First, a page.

There are so many positive things to think about when considering this past weekend’s race it’s hard to determine what to put down in writing. 1) The benefits of continues effort year after year and satisfaction with incremental progress, 2) the fear of stepping away from regiment for it’s ill effects on that progress yet having a tremendous breakthrough despite it (probably from it), or 3) the thrill of going after something that legitimately scares you in a sport where it can be easy to get complacent in the numbers. All worth while discussion points I’ve been playing over in my head after my 4th consecutive Desert Triathlon yesterday that add up to a first place amateur finish and Olympic PR of 1:59:46.
Let’s start with the bike. I had a growing desire to shoot for a nice round number I thought would be outside my capabilities, likely sabotaging the rest of my race if I were to go for it, for no particular reason and without much support. I had a majority of friends tell me either how little numbers meant or not to compromise my overall performance for a superfluous segment. This honestly fired me up even more and by race morning I was totally committed to shooting for a 300watt average over the 40k course (slightly shorter).
Fast forward 5 minutes into the bike I look down at my Garmin and my lap power is reading 330, which is basically above my FTP, leading me to the ridiculous decision to throw all targets out the window and race the bike like it was a 20k, without any expectation or saving anything for the run. I never thought my legs would last but as the minutes ticked away and my average kept I became even further excited and energized. When I finished in 58 minutes I was physically devastated, but so satisfied with my race regardless of where it went from there. I don’t know if my Garmin is fried or what but my undeniable progression in the sport of cycling keeps me happy and confident that I am doing the appropriate things to keep moving in the right direction.
Next up stepping away. After Lake Placid last July I made the conscious decision to step away from triathlon training for 5 months, trading my evenings on the computrainer for hours in the gym with plenty of yoga. Deprived of continuous aerobic activity to burn off muscle my strength skyrocketed and I was hitting numbers I never thought I would (benching 225, doing sets of 20 pullups, leg pressing 400lbs), things triathletes don’t do. I figured the weight would come off quickly once I got back into routine training, but it didn’t and I entered race day close to 10lbs heavier than I was the year prior. This coupled with my triathlon sabbatical should not add up to a PR, at least I had no reason for thinking it would, but it seems all that power despite the mass to lug around still equals more power to weight. I can’t run quite as fast yet but my bike feels great. I’m much happier where I’m at and hope it may serve as an example that you don’t necessarily need to be super lean OR have to train year round to go fast (the body appreciates a break).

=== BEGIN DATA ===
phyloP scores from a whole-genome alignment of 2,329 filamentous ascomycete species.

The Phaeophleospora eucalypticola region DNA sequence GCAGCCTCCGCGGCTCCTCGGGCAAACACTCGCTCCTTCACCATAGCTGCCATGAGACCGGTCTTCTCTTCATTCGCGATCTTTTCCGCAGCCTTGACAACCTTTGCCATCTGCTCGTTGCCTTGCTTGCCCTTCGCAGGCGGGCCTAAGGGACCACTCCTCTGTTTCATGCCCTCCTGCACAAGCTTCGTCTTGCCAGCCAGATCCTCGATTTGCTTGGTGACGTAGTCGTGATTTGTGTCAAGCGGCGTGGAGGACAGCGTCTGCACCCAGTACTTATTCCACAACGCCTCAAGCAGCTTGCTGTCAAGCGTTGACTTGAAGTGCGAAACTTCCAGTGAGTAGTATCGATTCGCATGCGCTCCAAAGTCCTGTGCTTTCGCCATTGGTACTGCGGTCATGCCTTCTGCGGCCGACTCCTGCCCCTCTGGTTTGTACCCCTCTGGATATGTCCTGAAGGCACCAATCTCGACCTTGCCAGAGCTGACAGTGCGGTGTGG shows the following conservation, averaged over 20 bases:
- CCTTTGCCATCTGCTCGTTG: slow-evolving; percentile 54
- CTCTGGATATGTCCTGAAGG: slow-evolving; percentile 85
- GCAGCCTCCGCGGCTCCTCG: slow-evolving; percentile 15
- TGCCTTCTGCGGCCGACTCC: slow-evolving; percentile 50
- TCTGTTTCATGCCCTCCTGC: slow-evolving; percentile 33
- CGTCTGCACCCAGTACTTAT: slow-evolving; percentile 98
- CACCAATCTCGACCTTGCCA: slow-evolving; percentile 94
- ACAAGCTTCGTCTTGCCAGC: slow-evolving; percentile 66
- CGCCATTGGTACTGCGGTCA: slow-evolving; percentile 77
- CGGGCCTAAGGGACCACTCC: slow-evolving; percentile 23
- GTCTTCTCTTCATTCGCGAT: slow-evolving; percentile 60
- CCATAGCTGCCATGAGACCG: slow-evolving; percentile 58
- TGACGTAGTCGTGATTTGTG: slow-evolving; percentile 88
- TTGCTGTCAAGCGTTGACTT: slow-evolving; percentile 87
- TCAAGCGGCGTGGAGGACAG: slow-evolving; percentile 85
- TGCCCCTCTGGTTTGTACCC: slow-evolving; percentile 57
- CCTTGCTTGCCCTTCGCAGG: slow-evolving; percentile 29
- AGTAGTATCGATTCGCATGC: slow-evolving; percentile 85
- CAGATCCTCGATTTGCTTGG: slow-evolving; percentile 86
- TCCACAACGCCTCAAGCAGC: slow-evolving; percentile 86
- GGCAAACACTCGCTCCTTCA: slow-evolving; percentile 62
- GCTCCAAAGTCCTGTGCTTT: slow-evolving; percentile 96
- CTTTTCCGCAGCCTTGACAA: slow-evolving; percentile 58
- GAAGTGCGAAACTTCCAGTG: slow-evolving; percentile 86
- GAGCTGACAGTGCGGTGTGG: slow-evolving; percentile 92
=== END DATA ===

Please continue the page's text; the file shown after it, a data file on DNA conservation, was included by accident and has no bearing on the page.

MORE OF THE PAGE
Finally a note on progression as people tend to complain when I leave out graphs. The numbers speak for themselves –
The moment I stop producing I welcome greater feedback on what I may be doing wrong. I remember approaching one of my best coaches when I was uncertain in my training to solicit advice, when he told me – Welby, trust yourself in what you’re doing. Imagine a coach encouraging an athlete to believe in themselves?!? This advice still motivates me years later to be confident in my abilities not just in competition but laying out a season on paper.
Not to diminish my claim to sub2 but did anyone else think that was short?? Lesson learned this morning was keep to clear as my tinted goggles fogged up as always making it impossible to sight into the sun. On the way back I lined up with the same peak I always have making it easy to swim straight despite the impaired vision. Happy with 1:21/100 even if I was swimming sloppy out there.
Not much more to say about this. I rode my heart out leaving everything on the course. Feel so comfortable in my position with head tucked into the bars despite not being able to see much. Can’t wait to apply my effort over to the next 70.3.
Since I didn’t mention it above I dragged myself out onto the bike course with dead legs, only hoping to move forward. I wasn’t surprised with a 6:38 first mile but then my legs started to come back and by the end I was running consistent 6:10’s. For an amateur in this sport it doesn’t take much more than that.
Finishing the race I was pretty happy with a 2:03, considering it a 2 minute PR from last year, however something felt off adding up my splits in my head. It wasn’t until I got home that I investigated times and found out that they were off at the finish, adjusted online. My corrected overall time was 1:59:46. Breaking 2 is something I’ve always wanted to do but never saw coming, so you can imagine my excitement. It would have been a nice thing to celebrate on the podium among friends but unfortunately times were confused, trophies ran out and everyone went home before I got my chance.
Finally I wanted to mention a reminder to myself that racing fast is significant but that the greatest part about this sport is friendship and community. I regret trading diligent pre-race preparation for time spent with friends. I owe it to them to be better and look forward to the next opportunity to make up for it. Additionally I am happy to collecting on the wager I made this race on beers for the overall winner with a lanemate and continue the smack talking and betting throughout the season.